Amir Khusro / अमीर ख़ुसरो
Amir Khusro (Amir khusrau, Amir khusrow (1253-1325 CE) was an Indian musician, scholar and great poet of Persian, Urdu and Braj Bhasha. He was an iconic figure in the cultural history in Indiana. A Sufi mystic and a spiritual disciple of Nizamuddin Auliya of Delhi, Amir Khusro was not only a notable poet but also a prolific and seminal musician. He wrote poetry primarily in Persian, but also in Hindavi (Brajbhasha and simple Hindi).
He is regarded as the father of qawwali (the devotional music of the Indian Sufis). He is also credited with enriching Hindustani classical music by introducing Persian and Arabic elements in it, and was the originator of the khayal and tarana styles of music. The invention of the tabla is also traditionally attributed to Amir Khusro. Amir Khusrau used only 11 metrical schemes with 35 distinct divisions. He has written Ghazal, Masnavi, Qata, Rubai, Do-Beti and Tarkibhand.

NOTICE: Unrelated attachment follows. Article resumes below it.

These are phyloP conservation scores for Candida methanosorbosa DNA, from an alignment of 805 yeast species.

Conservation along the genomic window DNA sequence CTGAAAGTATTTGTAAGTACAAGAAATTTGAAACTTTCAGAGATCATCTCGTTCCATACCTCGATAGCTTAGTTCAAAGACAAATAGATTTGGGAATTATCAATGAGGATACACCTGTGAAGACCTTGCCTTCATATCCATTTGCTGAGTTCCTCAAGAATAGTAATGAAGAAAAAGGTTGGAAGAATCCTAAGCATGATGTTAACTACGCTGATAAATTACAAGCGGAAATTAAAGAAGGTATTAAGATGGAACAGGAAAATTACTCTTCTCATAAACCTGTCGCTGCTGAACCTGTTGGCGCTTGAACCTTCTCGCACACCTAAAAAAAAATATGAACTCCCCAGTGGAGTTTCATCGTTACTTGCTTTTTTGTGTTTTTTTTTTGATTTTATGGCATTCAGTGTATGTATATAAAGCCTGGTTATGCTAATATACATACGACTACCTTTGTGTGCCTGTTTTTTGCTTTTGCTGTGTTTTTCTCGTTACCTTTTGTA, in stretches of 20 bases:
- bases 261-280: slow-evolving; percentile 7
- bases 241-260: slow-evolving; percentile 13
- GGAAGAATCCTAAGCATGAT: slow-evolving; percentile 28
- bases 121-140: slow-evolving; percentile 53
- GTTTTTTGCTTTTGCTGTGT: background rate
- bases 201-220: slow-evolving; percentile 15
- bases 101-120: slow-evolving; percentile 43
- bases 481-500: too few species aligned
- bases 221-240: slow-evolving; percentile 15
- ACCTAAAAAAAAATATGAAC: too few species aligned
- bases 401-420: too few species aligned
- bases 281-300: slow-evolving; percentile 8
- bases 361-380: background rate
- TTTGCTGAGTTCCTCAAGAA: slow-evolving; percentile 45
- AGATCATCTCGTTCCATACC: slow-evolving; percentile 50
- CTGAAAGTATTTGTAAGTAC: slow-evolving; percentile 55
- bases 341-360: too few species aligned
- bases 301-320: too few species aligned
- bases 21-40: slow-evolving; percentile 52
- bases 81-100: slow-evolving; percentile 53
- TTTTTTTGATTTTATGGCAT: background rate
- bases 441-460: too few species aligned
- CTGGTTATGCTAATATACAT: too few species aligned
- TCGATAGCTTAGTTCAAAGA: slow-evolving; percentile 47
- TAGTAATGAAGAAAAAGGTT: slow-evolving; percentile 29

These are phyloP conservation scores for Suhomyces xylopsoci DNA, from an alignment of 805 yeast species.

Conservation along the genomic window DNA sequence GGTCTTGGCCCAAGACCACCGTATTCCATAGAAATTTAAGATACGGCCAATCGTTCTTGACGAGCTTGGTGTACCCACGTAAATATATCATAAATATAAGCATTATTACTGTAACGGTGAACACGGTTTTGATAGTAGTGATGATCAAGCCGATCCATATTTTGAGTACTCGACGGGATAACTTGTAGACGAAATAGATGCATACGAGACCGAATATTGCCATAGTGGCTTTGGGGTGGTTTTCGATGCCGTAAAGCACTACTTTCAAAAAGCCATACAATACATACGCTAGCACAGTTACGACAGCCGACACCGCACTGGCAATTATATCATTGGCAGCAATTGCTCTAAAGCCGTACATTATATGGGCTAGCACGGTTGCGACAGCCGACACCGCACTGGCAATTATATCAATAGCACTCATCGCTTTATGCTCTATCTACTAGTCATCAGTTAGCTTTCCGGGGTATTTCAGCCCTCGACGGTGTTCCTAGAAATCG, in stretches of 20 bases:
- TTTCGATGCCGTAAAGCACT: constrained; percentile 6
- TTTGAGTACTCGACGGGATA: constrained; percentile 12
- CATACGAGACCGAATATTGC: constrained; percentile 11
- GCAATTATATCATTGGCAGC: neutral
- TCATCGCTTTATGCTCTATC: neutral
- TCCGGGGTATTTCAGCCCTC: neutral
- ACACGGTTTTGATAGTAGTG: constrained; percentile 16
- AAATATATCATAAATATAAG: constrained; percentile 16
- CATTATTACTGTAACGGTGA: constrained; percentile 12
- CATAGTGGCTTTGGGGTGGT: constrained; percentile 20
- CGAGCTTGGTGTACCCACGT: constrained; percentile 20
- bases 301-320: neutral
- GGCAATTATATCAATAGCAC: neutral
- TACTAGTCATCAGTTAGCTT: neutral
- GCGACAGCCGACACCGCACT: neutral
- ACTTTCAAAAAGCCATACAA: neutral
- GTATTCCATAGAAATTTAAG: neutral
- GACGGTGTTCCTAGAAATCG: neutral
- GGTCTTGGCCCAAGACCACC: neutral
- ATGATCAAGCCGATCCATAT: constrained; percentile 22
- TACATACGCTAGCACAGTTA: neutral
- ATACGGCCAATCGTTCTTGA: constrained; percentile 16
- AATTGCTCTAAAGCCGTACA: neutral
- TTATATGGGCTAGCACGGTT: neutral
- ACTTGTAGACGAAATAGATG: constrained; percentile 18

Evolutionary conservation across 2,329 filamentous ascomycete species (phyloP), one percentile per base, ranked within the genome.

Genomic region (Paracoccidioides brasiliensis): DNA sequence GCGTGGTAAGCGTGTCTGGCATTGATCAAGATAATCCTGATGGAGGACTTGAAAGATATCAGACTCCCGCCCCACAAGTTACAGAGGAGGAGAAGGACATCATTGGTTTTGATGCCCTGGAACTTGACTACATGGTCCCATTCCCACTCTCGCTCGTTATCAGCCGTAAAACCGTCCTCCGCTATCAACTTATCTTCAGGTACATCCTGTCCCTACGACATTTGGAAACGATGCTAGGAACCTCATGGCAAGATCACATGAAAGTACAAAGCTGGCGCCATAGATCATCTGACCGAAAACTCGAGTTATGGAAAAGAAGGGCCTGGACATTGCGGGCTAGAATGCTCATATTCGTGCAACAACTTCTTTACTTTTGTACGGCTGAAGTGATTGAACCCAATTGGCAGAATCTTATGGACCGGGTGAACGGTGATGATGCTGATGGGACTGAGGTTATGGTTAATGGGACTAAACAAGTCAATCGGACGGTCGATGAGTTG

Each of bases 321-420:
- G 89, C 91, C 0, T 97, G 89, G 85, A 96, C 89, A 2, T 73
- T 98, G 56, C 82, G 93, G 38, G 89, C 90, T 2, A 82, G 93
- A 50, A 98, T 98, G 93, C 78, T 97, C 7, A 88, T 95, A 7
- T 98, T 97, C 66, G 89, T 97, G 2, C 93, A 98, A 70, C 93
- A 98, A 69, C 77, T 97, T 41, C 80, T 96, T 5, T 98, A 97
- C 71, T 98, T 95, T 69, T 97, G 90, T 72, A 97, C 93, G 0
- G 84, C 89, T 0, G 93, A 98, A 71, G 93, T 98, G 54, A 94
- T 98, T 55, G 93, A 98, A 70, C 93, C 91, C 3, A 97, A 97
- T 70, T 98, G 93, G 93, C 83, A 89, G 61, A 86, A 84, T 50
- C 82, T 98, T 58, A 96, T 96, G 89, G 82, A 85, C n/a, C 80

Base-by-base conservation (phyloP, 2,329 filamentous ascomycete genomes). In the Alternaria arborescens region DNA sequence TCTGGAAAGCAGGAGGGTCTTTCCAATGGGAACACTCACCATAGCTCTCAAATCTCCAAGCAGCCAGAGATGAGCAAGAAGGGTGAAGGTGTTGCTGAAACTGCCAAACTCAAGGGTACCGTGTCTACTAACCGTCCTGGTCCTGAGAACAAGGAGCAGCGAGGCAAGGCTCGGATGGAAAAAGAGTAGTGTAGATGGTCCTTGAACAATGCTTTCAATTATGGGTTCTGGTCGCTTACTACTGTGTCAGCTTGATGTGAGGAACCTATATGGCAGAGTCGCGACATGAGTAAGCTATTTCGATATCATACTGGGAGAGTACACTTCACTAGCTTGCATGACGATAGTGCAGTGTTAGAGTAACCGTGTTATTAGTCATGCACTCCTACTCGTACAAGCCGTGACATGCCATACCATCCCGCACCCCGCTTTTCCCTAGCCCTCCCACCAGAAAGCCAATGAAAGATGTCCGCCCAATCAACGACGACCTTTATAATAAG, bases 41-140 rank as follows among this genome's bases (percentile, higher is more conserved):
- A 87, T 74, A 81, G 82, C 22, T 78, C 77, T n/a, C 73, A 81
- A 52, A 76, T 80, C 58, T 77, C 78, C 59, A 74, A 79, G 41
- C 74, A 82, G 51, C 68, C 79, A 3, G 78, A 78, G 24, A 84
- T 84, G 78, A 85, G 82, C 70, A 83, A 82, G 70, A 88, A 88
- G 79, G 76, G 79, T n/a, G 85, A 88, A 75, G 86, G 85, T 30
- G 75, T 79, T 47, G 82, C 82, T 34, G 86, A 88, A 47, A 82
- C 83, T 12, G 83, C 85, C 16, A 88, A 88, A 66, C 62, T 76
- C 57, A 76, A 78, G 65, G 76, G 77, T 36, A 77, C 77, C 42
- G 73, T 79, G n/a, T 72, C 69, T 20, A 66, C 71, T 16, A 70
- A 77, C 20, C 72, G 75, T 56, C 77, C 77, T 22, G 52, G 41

A musician and a scholar, Amir Khusro was as prolific in tender lyrics as in highly involved prose and could easily emulate all styles of Persian poetry which had developed in medieval Persia, from Khaqani’s forceful qasidas to Nizami’s khamsa. His contribution to the development of the ghazal, hitherto little used in India, is particularly significant. He was born in Patiali near Etah in northern India. His father, Amir Sayf ud-Din Mahmud, was a Turkic officer and a member of the Lachin tribe of Transoxania, themselves belonging to the Kara-Khitais. His mother was the daughter of Rawat Arz, the famous war minister of Balban, a king of the Mamluk dynasty (Slave dynasty) (1246-87) who belonged to the Rajput tribes of Uttar Pradesh. Khusro was a prolific classical poet associated with the royal courts of more than seven rulers of the Delhi Sultanate. Amir Khusro is credited with fashioning the tabla as a split version of the traditional Indian drum, the pakhawaj (mridand or mridangum). Popular lore also credits him with inventing the sitar.